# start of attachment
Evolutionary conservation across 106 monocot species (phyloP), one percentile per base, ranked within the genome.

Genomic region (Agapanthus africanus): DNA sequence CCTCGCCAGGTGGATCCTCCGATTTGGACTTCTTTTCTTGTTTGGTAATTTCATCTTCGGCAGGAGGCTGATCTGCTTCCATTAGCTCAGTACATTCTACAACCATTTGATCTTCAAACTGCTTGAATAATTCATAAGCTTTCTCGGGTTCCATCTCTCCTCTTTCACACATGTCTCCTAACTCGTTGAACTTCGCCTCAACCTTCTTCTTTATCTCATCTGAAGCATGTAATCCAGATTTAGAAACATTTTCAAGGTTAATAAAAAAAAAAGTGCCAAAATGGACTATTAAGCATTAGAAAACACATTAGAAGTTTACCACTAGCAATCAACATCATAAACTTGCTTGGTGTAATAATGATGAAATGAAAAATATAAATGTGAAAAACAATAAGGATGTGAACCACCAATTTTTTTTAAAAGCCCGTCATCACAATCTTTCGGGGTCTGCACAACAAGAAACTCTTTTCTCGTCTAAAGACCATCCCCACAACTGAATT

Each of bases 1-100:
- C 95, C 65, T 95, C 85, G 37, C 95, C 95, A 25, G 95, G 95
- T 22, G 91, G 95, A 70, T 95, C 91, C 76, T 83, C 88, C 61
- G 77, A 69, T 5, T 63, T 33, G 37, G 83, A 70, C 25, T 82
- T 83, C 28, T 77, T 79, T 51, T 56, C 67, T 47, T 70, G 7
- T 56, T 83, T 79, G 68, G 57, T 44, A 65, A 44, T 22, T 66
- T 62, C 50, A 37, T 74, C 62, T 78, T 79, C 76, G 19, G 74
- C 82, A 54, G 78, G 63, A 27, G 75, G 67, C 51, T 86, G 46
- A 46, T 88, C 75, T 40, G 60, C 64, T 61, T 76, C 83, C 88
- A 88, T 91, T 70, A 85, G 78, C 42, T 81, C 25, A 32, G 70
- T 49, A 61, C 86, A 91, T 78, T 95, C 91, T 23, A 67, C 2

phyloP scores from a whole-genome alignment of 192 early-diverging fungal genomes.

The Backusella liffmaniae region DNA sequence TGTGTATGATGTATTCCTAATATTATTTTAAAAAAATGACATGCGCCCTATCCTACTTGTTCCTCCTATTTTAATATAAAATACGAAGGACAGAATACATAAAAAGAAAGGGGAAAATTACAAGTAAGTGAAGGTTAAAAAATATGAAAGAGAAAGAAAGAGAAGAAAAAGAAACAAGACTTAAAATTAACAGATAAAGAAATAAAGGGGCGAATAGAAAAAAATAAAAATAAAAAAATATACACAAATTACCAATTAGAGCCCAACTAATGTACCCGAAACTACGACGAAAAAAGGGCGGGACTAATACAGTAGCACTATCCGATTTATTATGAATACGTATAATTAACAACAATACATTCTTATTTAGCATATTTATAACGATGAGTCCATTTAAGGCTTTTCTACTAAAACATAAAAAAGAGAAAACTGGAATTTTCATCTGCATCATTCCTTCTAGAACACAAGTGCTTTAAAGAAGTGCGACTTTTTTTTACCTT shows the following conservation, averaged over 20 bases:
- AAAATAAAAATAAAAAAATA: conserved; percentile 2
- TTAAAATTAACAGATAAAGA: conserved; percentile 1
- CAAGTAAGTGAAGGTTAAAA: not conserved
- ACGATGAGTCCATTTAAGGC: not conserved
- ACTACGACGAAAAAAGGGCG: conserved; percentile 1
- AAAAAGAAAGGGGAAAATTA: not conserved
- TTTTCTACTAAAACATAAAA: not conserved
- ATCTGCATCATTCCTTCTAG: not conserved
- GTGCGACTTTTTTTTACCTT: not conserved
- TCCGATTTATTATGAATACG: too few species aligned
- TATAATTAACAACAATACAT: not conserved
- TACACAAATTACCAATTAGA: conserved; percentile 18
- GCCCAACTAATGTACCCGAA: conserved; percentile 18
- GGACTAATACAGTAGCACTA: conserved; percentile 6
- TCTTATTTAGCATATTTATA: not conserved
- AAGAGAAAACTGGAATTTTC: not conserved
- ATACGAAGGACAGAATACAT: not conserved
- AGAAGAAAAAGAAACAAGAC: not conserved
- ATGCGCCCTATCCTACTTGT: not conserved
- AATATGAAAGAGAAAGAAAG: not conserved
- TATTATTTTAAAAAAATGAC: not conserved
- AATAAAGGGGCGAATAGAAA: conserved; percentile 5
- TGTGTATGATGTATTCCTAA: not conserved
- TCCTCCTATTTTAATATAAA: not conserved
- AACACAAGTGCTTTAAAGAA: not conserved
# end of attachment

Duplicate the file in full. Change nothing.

Evolutionary conservation across 106 monocot species (phyloP), one percentile per base, ranked within the genome.

Genomic region (Agapanthus africanus): DNA sequence CCTCGCCAGGTGGATCCTCCGATTTGGACTTCTTTTCTTGTTTGGTAATTTCATCTTCGGCAGGAGGCTGATCTGCTTCCATTAGCTCAGTACATTCTACAACCATTTGATCTTCAAACTGCTTGAATAATTCATAAGCTTTCTCGGGTTCCATCTCTCCTCTTTCACACATGTCTCCTAACTCGTTGAACTTCGCCTCAACCTTCTTCTTTATCTCATCTGAAGCATGTAATCCAGATTTAGAAACATTTTCAAGGTTAATAAAAAAAAAAGTGCCAAAATGGACTATTAAGCATTAGAAAACACATTAGAAGTTTACCACTAGCAATCAACATCATAAACTTGCTTGGTGTAATAATGATGAAATGAAAAATATAAATGTGAAAAACAATAAGGATGTGAACCACCAATTTTTTTTAAAAGCCCGTCATCACAATCTTTCGGGGTCTGCACAACAAGAAACTCTTTTCTCGTCTAAAGACCATCCCCACAACTGAATT

Each of bases 1-100:
- C 95, C 65, T 95, C 85, G 37, C 95, C 95, A 25, G 95, G 95
- T 22, G 91, G 95, A 70, T 95, C 91, C 76, T 83, C 88, C 61
- G 77, A 69, T 5, T 63, T 33, G 37, G 83, A 70, C 25, T 82
- T 83, C 28, T 77, T 79, T 51, T 56, C 67, T 47, T 70, G 7
- T 56, T 83, T 79, G 68, G 57, T 44, A 65, A 44, T 22, T 66
- T 62, C 50, A 37, T 74, C 62, T 78, T 79, C 76, G 19, G 74
- C 82, A 54, G 78, G 63, A 27, G 75, G 67, C 51, T 86, G 46
- A 46, T 88, C 75, T 40, G 60, C 64, T 61, T 76, C 83, C 88
- A 88, T 91, T 70, A 85, G 78, C 42, T 81, C 25, A 32, G 70
- T 49, A 61, C 86, A 91, T 78, T 95, C 91, T 23, A 67, C 2

phyloP scores from a whole-genome alignment of 192 early-diverging fungal genomes.

The Backusella liffmaniae region DNA sequence TGTGTATGATGTATTCCTAATATTATTTTAAAAAAATGACATGCGCCCTATCCTACTTGTTCCTCCTATTTTAATATAAAATACGAAGGACAGAATACATAAAAAGAAAGGGGAAAATTACAAGTAAGTGAAGGTTAAAAAATATGAAAGAGAAAGAAAGAGAAGAAAAAGAAACAAGACTTAAAATTAACAGATAAAGAAATAAAGGGGCGAATAGAAAAAAATAAAAATAAAAAAATATACACAAATTACCAATTAGAGCCCAACTAATGTACCCGAAACTACGACGAAAAAAGGGCGGGACTAATACAGTAGCACTATCCGATTTATTATGAATACGTATAATTAACAACAATACATTCTTATTTAGCATATTTATAACGATGAGTCCATTTAAGGCTTTTCTACTAAAACATAAAAAAGAGAAAACTGGAATTTTCATCTGCATCATTCCTTCTAGAACACAAGTGCTTTAAAGAAGTGCGACTTTTTTTTACCTT shows the following conservation, averaged over 20 bases:
- AAAATAAAAATAAAAAAATA: conserved; percentile 2
- TTAAAATTAACAGATAAAGA: conserved; percentile 1
- CAAGTAAGTGAAGGTTAAAA: not conserved
- ACGATGAGTCCATTTAAGGC: not conserved
- ACTACGACGAAAAAAGGGCG: conserved; percentile 1
- AAAAAGAAAGGGGAAAATTA: not conserved
- TTTTCTACTAAAACATAAAA: not conserved
- ATCTGCATCATTCCTTCTAG: not conserved
- GTGCGACTTTTTTTTACCTT: not conserved
- TCCGATTTATTATGAATACG: too few species aligned
- TATAATTAACAACAATACAT: not conserved
- TACACAAATTACCAATTAGA: conserved; percentile 18
- GCCCAACTAATGTACCCGAA: conserved; percentile 18
- GGACTAATACAGTAGCACTA: conserved; percentile 6
- TCTTATTTAGCATATTTATA: not conserved
- AAGAGAAAACTGGAATTTTC: not conserved
- ATACGAAGGACAGAATACAT: not conserved
- AGAAGAAAAAGAAACAAGAC: not conserved
- ATGCGCCCTATCCTACTTGT: not conserved
- AATATGAAAGAGAAAGAAAG: not conserved
- TATTATTTTAAAAAAATGAC: not conserved
- AATAAAGGGGCGAATAGAAA: conserved; percentile 5
- TGTGTATGATGTATTCCTAA: not conserved
- TCCTCCTATTTTAATATAAA: not conserved
- AACACAAGTGCTTTAAAGAA: not conserved